Question: My spouse and I have been separated for 10 months and are working toward divorce. Mother’s Day is around the corner and this will be the first year we will not be celebrating it together. I anticipated holidays and birthdays would be very hard, but for some reason this day is presenting even greater challenges for me.
My spouse was the one who planned Mother's Day by getting cards and gifts with the kids, making reservations and handling things at home so I could have the day “off.” This has always been a day that we celebrated as a nuclear family, without the extended family and friends who often share in other holidays and celebrations. In other words, his absence will change everything for the children and me. I feel completely at a loss as to how to mark this day in a way that won’t feel hollow and empty and serve as a reminder of all our family has lost.
I know I can step up and do the planning and try to find something the kids enjoy we could all do together. The problem is, I want to turn off the TV, not answer the phone and hide from the world so that I don’t have to see all the happy families out sharing this day together.
Can you offer me any advice on how I can approach this day in a way that is more positive and allows me to be truly present for my kids? Any tips or suggestions would be greatly welcomed.
– Newly Solo Mom
Dear Newly Solo Mom,
The first anniversary of any loss is very hard — and the end of a marriage is a major loss indeed. This day is especially challenging for all the reasons you have stated and because of what it represents to you — one large piece of how you define yourself and how you believe others both view and identify with you. When you went from being a spouse and co-parent to single mom, your role in the family and identity in the larger community was altered and now you are tasked with figuring out how to grow successfully into your new reality. What could be more significant to this task than Mother’s Day, which celebrates the love of a couple and the fruit of their union?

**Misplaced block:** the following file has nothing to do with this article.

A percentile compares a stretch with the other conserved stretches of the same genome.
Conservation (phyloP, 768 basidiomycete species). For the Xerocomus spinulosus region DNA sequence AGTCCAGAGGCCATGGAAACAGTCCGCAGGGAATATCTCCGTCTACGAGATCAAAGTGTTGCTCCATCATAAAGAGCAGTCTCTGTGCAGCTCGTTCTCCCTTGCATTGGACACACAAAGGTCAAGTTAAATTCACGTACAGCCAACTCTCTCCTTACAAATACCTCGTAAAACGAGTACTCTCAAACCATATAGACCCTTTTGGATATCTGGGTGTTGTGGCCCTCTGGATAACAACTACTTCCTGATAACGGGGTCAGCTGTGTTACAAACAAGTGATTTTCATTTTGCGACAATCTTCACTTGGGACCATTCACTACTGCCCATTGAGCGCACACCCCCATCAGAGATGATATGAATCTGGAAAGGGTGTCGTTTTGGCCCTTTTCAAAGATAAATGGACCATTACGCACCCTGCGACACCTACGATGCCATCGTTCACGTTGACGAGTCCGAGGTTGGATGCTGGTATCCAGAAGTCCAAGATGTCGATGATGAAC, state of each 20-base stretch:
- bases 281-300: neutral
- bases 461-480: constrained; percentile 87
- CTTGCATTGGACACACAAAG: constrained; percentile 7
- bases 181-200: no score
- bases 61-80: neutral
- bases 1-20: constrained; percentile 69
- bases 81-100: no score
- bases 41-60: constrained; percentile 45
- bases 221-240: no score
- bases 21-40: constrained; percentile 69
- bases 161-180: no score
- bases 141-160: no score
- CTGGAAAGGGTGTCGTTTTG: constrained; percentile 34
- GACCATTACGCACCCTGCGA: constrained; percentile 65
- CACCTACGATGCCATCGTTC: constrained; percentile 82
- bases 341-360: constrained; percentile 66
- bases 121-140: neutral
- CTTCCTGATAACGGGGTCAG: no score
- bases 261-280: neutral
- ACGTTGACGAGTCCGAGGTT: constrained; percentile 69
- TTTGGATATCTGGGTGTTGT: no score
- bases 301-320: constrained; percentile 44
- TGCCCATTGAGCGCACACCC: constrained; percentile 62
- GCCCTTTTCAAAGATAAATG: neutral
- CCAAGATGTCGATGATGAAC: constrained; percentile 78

Begin by wiping the slate clean
Think about how you can celebrate this day in a whole new, yet significant and fun way. Assemble your children for a talk and ask them for input on what they would like to do. Let them know you are truly open to their suggestions and that together your new family will come up with a plan. Suggest some activities that you know they would enjoy. Be creative and think outside the box. Some ideas to consider could include an outside activity like a day trip to the beach, river, or amusement park, a picnic, boat ride or a trip to the zoo. Something that gets you out of the house, allows you lots of movement and a continuous change of scenery could be just what you all need. Given the often painful reminders, avoiding past rituals and places of celebration are a good idea this year.
If you have single parent friends of either sex, consider celebrating together. For children, it’s usually the more the merrier and, this way, you would have the support of other adults who are dealing with the same thing you are. It’s a good bet that if you were to sit down and think about it, you could come up with a list of folks that have been where you are and have moved on successfully. Surrounding yourselves with friends helps to remind you that you are not alone and that life goes on.
Remember this is a process
It will take time to get comfortable with your new life and to come up with new ways to mark celebrations, celebrate special events and be together as a family. It will be different — not worse — and maybe over time, much happier than your old life.
Toni Coleman, LCSW, is a licensed psychotherapist. She is a well-known relationship expert and author, working with many publications, television and radio programs. Follow her on Twitter @CoachToni and FB at www.facebook.com/coachtoni.coleman. Toni writes for HopeAfterDivorce.org and FamilyShare.com.